As the issue gradually shoulders its way up the media agenda - a BBC Panorama at the beginning of this year, a feature in a leading woman's magazine - more and more parents are becoming anxious. There have been more than 5,000 inquiries so far this year to the electricity industry's electromagnetic fields unit, more than ever before.
People hunger for straightforward, simple answers to the question 'Is this a danger to my children or myself?' and for advice they can follow. Alas, these are not going to be available for years. The following is about as near as one can get to the truth. Several recent childhood cancer studies 'do not establish that exposure to electromagnetic fields is a cause of cancer but, taken together, they do provide some evidence to suggest that the possibility exists. The risks, if any, however, would be small'.
Those plodding clauses were carefully chosen earlier this year by the National Radiological Protection Board's expert panel chaired by Sir Richard Doll, the leading epidemiologist who established the link between smoking and cancer.
One reason why it is so difficult to prove a link is that childhood cancer is fairly rare and a low proportion of children developing it are exposed to high-strength EMFs. This leaves the epidemiologists with very small numbers of cases to work with.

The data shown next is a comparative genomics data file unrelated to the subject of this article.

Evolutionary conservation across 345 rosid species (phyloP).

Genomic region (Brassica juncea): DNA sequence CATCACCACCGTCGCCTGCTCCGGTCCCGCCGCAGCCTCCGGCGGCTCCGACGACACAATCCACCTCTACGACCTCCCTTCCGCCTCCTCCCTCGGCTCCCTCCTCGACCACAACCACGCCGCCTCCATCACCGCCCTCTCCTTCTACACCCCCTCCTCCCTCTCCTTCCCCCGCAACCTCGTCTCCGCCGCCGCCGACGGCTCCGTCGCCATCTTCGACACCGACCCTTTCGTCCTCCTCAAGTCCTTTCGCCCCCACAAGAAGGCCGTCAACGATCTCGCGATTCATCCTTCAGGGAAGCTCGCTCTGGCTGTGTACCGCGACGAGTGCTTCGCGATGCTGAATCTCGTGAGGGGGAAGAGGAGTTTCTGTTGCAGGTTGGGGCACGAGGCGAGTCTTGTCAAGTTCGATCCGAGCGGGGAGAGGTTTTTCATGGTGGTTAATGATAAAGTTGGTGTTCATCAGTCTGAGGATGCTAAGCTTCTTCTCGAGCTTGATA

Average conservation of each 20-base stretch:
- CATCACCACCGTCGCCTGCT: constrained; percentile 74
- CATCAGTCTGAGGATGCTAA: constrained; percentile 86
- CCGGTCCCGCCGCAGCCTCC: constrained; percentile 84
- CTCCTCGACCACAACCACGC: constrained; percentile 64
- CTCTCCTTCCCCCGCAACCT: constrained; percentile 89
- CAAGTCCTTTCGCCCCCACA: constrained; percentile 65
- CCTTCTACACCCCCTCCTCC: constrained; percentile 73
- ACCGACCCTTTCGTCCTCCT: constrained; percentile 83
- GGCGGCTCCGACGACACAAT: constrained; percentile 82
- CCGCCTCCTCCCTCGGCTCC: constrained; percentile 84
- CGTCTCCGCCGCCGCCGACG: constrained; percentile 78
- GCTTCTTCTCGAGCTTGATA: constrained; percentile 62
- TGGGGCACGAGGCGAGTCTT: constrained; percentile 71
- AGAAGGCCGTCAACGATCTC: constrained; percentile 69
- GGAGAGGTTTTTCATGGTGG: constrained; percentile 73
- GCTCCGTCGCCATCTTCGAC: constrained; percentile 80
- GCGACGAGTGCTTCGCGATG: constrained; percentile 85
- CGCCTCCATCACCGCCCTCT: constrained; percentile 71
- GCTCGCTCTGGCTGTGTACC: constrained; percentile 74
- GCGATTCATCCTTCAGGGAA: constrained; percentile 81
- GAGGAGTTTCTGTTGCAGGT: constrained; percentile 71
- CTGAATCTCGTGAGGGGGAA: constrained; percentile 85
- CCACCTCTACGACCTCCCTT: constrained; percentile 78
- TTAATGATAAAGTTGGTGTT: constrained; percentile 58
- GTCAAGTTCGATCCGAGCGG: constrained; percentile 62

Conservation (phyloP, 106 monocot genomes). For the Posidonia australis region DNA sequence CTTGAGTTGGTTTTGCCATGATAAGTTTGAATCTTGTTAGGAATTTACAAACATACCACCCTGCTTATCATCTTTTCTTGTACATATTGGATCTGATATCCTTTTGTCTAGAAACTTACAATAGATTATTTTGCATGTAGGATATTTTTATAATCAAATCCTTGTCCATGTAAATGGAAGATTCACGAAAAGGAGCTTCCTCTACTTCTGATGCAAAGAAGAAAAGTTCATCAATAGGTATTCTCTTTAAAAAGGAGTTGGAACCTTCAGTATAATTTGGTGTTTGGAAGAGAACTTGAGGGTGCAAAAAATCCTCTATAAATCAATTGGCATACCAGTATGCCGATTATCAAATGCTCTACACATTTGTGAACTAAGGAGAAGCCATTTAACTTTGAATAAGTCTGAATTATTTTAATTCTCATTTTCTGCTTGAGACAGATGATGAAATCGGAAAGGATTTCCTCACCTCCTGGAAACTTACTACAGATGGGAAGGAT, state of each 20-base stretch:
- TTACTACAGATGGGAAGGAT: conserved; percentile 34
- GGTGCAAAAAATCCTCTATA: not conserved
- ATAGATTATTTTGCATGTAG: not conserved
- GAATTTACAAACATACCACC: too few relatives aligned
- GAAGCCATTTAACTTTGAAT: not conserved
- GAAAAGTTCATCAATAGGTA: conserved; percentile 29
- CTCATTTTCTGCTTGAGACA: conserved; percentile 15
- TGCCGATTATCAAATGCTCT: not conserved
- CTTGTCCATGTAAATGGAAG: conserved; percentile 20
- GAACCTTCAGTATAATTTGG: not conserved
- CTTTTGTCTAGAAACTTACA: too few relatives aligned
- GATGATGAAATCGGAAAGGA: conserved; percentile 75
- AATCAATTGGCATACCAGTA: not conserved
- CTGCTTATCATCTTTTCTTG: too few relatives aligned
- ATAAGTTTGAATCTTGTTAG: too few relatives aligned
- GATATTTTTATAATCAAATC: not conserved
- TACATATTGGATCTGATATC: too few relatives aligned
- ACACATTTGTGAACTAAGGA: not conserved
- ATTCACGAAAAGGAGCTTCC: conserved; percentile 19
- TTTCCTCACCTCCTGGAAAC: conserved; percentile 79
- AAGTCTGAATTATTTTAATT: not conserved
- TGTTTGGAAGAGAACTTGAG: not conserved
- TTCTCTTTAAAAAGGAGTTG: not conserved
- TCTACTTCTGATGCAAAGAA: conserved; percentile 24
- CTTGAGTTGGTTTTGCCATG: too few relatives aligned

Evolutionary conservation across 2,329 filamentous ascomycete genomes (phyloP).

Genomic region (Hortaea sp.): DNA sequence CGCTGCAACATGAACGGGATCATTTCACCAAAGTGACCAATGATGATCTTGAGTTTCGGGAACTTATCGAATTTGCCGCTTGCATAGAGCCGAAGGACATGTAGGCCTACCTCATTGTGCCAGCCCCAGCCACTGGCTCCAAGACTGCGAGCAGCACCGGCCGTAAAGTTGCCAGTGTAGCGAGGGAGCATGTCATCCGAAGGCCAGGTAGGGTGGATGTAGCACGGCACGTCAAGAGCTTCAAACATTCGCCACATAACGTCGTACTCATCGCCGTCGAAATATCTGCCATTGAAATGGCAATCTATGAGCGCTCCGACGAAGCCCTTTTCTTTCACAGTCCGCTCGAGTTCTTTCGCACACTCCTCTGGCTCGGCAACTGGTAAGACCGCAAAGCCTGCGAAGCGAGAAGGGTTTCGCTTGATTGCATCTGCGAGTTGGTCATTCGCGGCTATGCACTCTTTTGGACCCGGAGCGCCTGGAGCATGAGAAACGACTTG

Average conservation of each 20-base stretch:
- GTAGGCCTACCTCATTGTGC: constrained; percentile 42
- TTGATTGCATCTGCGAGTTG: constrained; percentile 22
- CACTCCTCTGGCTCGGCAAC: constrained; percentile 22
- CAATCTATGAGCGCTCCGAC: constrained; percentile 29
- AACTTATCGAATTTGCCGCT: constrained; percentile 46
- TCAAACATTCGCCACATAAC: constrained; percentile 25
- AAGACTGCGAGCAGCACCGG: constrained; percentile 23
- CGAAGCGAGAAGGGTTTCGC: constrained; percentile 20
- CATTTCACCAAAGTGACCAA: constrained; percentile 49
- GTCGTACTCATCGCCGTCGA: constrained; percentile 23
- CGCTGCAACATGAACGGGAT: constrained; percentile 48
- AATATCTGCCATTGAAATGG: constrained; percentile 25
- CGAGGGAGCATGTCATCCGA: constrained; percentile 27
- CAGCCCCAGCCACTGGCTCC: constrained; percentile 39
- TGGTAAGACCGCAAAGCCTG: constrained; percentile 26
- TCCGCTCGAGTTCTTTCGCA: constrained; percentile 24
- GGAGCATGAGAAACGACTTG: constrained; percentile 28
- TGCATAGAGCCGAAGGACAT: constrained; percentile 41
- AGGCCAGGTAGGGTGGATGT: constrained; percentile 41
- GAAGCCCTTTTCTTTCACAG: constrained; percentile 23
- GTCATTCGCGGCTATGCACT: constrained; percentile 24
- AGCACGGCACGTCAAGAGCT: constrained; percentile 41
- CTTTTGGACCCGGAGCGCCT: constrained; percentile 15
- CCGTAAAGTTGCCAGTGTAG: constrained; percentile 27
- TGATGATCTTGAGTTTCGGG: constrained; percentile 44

More significantly, out of hundreds of studies in which laboratory animals, cells, tissues and even people have been exposed to powerful EMFs none has produced any good evidence of a cancer-causing effect. Professor Ray Cartwright, a senior Leukaemia Research Fund epidemiologist, says: 'We haven't found any really convincing way in which these fields could cause cancer.'
Epidemiological studies outside the laboratory look at real cancer cases and try to show if EMF exposure is involved. These have become bigger, better and more expensive since the first such study from Denver, Colorado claimed to show a link 15 years ago, but there has been little pay off in strengthening or clarifying this connection. 'We continue to find this link but it remains murky,' says Dr David Savitz, from the University of North Carolina, a leading EMFs epidemiologist.
If high EMFs can contribute to the onset of childhood leukaemia (where the link appears strongest) then they appear to increase the risk by between 1.5 and three times the risk every child runs of developing the disease. By way of comparison, smokers increase their lifetime risk of lung cancer about twentyfold above non-smokers.
Leukaemia is the most common chidlhood cancer and the risk of developing it between birth and age 15 is one in 1,900. Although much progress has been made in treatment, it still kills about a quarter of its victims. Thus if the child lives close to high-voltage lines or another powerful EMF source the risk of becoming ill could - if there is a link - grow to higher than than one in 1,000 and risks of death to more than one in 4,000.